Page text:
Visiting the Desert View Watchtower

Many people visiting the Grand Canyon never venture out to the Desert View Watchtower on the East Rim Drive.  So often, visitors will stay around

Historic trip of John Wesley Powell
Hopi culture at the Grand Canyon
Monsoon season at the Grand Canyon

Many people visiting the Grand Canyon never venture out to the Desert View Watchtower on the East Rim Drive.  So often, visitors will stay around the main view points near the Grand Canyon Village and miss this cultural treasure that lies to the east.

This structure was designed by Mary Elizabeth Jane Colter who is often referred to as the architect of the southwest. She traveled throughout the southwest to find inspiration and authenticity for her buildings. The architecture of the ancestral Puebloan people of the Colorado Plateau served as her model. This particular tower was patterned after those found at Hovenweep and the Round Tower of Mesa Verde. Ms. Colter indicated that it was not a copy of any that she had seen, but rather modeled from several.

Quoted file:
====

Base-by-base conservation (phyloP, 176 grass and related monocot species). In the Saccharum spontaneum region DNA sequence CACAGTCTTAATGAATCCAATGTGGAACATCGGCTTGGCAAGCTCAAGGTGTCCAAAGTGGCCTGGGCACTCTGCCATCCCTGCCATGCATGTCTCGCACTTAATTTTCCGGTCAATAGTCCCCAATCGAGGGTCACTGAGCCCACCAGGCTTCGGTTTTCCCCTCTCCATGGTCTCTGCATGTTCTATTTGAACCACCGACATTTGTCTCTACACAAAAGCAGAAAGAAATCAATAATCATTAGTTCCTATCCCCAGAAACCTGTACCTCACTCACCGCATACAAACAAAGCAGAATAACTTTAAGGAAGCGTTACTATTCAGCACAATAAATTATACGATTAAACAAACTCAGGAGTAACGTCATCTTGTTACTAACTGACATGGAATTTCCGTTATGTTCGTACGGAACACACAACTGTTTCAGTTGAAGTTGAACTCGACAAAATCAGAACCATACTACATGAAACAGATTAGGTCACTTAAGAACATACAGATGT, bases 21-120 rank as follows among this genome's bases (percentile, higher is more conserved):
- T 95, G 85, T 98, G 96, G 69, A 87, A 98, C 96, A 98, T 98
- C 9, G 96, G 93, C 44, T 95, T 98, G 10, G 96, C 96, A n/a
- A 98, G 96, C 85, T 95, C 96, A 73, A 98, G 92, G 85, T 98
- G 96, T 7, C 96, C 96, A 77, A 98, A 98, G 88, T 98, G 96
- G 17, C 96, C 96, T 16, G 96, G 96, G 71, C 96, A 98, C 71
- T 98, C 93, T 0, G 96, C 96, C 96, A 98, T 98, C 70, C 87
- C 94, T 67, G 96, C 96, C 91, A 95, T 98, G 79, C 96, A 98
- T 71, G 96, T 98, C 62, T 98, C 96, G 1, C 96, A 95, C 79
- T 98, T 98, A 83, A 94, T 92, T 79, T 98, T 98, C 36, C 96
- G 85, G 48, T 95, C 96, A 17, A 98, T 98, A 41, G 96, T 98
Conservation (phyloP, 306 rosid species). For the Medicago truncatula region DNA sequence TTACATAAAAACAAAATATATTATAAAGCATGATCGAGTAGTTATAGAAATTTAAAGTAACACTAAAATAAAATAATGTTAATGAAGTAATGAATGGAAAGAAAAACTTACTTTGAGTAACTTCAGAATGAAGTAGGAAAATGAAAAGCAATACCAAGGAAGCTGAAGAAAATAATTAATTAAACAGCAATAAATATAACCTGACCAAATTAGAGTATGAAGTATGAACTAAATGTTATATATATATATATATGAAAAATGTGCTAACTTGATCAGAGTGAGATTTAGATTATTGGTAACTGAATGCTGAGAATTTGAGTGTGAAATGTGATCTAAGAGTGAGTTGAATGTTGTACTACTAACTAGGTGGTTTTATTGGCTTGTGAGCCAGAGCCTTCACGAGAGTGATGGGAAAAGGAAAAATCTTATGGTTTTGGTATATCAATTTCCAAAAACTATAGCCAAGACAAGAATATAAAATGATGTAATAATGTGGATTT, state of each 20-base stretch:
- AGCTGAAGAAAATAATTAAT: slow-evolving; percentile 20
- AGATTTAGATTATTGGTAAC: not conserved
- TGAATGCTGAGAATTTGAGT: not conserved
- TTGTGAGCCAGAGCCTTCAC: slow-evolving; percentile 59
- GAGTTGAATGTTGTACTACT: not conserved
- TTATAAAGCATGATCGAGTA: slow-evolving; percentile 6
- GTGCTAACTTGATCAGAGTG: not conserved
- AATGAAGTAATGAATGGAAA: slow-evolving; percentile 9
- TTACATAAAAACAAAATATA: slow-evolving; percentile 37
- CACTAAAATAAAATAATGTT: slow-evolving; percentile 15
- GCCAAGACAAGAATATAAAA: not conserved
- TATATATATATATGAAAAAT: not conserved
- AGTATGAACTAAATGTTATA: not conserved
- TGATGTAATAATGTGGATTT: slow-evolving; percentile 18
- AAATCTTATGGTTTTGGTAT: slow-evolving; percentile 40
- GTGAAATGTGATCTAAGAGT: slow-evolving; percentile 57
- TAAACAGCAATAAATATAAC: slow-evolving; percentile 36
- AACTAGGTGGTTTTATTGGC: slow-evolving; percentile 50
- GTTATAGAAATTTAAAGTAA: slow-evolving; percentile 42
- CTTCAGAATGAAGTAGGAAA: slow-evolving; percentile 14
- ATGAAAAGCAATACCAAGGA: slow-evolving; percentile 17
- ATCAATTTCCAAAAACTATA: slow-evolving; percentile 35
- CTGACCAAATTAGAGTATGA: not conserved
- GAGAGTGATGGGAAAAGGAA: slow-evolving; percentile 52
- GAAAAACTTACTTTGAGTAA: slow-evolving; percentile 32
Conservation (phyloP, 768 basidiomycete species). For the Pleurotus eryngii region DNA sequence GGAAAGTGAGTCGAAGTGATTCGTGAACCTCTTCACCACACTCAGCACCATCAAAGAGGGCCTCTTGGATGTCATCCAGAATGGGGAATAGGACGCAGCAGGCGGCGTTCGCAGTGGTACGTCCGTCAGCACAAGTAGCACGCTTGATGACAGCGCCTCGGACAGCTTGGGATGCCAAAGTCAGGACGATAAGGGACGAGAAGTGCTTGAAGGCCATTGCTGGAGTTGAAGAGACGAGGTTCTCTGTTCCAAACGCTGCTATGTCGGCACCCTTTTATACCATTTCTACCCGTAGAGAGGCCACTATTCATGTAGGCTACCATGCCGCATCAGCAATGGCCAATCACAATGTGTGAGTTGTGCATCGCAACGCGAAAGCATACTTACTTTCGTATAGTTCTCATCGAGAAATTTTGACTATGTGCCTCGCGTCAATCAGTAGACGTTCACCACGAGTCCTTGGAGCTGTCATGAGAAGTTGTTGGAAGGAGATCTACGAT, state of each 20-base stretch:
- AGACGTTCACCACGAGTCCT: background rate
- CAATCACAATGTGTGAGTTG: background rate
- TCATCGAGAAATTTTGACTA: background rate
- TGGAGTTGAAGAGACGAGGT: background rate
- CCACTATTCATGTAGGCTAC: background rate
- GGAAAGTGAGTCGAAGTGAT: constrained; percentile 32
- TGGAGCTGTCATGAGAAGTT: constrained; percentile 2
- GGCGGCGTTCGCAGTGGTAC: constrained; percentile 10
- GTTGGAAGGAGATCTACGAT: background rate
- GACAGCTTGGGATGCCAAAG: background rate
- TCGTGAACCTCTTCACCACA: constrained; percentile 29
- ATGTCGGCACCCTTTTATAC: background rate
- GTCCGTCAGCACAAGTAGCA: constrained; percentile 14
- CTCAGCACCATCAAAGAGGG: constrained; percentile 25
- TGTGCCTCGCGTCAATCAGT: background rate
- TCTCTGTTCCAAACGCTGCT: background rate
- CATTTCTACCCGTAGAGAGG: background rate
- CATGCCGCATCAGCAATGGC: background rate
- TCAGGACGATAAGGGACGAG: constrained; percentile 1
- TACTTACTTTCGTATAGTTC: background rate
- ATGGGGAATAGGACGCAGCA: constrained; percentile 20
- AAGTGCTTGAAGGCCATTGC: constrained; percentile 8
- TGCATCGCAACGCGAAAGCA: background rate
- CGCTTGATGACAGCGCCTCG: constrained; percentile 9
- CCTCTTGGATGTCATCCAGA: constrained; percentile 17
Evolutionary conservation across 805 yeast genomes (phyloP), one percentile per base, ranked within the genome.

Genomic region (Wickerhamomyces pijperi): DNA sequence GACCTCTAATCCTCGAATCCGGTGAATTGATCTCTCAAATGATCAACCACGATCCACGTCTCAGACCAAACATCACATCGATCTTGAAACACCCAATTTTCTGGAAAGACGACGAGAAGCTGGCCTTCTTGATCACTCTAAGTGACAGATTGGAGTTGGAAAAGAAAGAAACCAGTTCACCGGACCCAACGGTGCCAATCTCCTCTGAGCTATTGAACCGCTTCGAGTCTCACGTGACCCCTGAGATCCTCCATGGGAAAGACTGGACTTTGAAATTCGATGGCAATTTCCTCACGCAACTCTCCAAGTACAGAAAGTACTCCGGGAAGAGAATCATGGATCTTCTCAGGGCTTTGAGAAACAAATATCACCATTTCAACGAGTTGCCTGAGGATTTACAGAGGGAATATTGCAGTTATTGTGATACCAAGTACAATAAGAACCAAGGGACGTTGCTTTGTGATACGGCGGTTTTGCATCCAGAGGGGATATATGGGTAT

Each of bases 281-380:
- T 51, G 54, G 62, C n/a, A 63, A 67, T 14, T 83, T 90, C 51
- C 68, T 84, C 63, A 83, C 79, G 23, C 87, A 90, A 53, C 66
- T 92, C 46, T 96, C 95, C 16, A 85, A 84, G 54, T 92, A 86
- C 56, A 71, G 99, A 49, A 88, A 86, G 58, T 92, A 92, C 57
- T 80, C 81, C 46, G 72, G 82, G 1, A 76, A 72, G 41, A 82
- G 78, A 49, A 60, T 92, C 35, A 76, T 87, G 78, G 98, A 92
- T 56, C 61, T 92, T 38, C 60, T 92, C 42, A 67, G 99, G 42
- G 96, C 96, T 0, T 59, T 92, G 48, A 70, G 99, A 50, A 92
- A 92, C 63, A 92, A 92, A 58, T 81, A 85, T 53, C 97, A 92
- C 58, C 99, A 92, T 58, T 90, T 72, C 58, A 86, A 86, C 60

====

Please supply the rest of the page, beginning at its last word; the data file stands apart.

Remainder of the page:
I particularly love the first gallery, on the first landing. The paintings were done by Fred Kabotie, a Hopi from second Mesa. These represent the physical and spiritual origins of Hopi life.

 

The ceiling images, painted by Fred Geary, are recreations of images from Abo Rockshelter, now part of Salinas National Monument in New Mexico.

On the outside of the structure are actual petroglyphs that came from Ash Fork near Prescott.

It is well worth the time to drive out to Desert View and see this magnificent structure.  Not only can you see a wonderful representation of Native American art, you get a great view of the Painted Desert to the East.

 

 

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